Different air systems such as turbochargers (TC), hybrid boosting, turbo compounding and exhaust gas recirculation (EGR) are increasingly used to improve the thermal efficiency of internal combustion engines (ICE). One dimensional (1D) gas dynamic codes supports their development and integration by modelling the engine and air systems and reducing testing time. However, this approach currently relies on steady flow characteristic maps which are inaccurate for simulating transient engine conditions. This is a key weakness of using gas-stand measured maps in engine simulations. Performing TC mapping on an engine would in principle solve this problem, however engine-based mapping is limited by the engine operating range and on these facilities, high-precision measurements are challenging.
In addition, simple turbocharging can no longer be constrained to an individual TC supplying boost air to an engine. Instead, modern downsized engines require air-path system making use of multiple components including TCs, mechanical superchargers, electrically driven compressors (EDCs), EGR paths and control valves. Thus studying multiple air systems requires an experimental test facility to understand how they work in synergy. This is also useful in developing empirical models to minimize test time. Therefore the aim of this paper is to present a novel experimental facility that is flexibly designed for evaluating air systems individually and also at the system level representing a complicated air path both in steady and transient condition.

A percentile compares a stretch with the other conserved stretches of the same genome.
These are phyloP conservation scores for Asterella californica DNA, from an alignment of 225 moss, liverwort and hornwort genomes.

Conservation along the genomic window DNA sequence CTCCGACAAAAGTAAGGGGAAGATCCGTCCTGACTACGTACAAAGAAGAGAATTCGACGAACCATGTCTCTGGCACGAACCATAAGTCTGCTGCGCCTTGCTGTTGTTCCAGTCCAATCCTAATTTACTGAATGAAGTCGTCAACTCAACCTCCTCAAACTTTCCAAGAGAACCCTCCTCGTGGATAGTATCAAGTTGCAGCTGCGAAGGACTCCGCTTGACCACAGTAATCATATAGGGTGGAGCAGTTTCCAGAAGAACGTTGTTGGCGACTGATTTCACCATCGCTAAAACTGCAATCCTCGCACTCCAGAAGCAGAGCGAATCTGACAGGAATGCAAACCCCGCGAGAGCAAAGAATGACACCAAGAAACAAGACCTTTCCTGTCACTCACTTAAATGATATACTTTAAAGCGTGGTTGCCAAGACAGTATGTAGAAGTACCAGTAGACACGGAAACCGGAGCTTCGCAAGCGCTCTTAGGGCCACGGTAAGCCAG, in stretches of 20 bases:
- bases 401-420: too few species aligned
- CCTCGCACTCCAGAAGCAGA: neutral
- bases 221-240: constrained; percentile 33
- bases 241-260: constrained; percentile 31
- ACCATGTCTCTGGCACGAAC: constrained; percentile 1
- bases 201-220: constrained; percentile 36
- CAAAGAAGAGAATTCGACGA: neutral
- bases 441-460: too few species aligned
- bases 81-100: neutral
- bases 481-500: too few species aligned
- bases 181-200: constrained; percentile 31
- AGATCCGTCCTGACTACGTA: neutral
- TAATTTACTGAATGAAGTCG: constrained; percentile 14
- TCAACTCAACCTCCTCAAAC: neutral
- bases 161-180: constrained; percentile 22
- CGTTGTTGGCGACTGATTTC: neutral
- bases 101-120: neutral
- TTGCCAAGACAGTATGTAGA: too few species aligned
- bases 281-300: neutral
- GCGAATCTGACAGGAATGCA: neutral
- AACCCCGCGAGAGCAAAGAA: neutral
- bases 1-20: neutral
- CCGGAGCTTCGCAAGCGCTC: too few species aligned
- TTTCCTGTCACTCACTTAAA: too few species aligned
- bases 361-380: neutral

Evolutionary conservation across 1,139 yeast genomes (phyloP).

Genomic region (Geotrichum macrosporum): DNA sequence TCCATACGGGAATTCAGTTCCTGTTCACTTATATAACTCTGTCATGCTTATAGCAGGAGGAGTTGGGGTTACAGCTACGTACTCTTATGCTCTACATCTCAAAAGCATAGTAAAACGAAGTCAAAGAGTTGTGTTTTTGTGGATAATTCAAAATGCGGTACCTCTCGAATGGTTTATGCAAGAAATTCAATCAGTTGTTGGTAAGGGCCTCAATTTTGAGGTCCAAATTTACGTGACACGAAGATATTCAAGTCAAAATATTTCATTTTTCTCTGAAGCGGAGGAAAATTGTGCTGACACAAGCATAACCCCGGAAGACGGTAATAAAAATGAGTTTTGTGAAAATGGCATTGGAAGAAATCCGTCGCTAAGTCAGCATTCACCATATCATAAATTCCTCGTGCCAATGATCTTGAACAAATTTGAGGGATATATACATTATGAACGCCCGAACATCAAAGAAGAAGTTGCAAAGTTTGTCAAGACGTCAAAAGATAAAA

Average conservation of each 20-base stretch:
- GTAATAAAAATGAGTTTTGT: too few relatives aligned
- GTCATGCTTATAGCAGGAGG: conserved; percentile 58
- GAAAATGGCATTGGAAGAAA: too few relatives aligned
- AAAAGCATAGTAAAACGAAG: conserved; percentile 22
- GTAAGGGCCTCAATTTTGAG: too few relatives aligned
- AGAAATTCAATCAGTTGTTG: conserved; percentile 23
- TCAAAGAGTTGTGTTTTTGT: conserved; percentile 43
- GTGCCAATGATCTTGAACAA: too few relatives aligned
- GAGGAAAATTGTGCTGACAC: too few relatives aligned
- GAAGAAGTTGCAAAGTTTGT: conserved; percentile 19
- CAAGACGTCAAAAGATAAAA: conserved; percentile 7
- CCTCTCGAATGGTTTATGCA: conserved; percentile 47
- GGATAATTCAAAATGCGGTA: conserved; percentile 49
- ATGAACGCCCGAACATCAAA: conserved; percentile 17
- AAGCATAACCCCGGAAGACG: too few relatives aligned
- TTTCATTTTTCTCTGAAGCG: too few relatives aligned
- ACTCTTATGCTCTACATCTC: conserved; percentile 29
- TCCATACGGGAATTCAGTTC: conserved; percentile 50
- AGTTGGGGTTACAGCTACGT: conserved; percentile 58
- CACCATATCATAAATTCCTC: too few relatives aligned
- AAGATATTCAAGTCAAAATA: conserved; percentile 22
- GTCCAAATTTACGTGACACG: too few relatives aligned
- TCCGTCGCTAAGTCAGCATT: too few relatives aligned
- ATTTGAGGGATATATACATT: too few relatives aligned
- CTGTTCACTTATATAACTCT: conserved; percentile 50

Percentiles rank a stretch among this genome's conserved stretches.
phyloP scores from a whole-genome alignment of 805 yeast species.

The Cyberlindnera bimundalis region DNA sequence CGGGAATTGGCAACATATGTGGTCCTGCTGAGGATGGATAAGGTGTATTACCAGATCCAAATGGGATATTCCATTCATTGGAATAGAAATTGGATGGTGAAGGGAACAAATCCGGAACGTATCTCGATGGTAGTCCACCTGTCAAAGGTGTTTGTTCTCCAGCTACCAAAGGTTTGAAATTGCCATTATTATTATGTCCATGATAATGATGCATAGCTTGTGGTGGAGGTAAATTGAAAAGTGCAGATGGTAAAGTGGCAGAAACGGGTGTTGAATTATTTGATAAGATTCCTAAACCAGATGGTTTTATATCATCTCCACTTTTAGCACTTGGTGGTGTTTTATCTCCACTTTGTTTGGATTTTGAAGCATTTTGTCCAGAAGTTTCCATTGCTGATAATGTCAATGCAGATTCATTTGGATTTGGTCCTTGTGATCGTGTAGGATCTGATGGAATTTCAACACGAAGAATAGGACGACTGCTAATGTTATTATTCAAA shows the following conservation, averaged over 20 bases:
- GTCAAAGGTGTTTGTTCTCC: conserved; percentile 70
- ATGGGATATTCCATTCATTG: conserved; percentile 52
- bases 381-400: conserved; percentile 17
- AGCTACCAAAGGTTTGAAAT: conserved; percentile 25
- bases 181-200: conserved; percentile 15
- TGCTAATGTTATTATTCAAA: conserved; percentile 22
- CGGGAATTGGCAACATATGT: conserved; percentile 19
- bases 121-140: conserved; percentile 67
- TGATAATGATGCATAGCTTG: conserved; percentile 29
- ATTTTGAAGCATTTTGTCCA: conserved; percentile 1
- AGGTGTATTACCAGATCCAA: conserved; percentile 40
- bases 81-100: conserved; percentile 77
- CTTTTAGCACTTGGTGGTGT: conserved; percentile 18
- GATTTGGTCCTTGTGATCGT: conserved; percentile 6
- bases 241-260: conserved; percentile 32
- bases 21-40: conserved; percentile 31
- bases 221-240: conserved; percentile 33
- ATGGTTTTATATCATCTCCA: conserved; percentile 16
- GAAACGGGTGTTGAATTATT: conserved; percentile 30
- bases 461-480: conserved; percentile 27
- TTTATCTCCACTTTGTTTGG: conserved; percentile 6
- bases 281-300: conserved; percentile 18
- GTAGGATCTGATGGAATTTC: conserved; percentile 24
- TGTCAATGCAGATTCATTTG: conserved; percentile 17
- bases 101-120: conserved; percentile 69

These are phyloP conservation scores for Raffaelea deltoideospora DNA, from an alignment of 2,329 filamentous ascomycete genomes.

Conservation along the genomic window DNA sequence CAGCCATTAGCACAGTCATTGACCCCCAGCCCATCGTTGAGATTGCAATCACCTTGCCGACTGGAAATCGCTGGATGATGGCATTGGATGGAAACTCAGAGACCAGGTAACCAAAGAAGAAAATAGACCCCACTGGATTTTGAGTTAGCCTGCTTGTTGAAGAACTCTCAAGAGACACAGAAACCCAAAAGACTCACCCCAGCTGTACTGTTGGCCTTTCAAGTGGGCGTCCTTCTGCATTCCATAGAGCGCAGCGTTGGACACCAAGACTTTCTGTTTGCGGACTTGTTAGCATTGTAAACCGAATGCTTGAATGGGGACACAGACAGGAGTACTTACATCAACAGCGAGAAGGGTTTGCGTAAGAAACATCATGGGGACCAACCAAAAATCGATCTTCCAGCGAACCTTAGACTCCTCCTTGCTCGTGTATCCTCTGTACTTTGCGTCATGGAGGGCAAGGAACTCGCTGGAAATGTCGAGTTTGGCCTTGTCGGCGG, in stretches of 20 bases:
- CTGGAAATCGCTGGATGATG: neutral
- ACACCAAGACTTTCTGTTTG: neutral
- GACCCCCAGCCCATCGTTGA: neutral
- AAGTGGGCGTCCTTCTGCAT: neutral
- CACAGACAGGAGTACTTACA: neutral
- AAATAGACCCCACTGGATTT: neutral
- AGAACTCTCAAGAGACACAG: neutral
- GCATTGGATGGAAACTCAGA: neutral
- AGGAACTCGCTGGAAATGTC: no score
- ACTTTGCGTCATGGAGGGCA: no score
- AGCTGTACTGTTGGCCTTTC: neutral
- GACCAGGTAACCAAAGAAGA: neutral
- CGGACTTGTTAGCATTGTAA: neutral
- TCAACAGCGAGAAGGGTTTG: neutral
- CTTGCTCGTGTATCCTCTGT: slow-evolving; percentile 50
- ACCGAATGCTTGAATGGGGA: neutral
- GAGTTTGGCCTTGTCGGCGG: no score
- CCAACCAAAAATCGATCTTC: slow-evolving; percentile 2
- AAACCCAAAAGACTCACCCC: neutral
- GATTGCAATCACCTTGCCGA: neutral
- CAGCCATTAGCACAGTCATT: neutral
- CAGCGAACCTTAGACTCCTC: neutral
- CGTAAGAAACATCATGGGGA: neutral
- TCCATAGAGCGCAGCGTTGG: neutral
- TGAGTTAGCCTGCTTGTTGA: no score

The advanced test facility is built around a 2.2 l diesel engine to test the above air systems which can isolate the thermal and load transients from engine pulsating flows. Removing the flow pulsation allows study of the system characteristics in a steady state. Several examples of component and system level tests including a two-stage air path comprising of a VGT (variable geometry turbine) TC and a 48V EDC with typical operating condition (provided by 1D modeling) are discussed.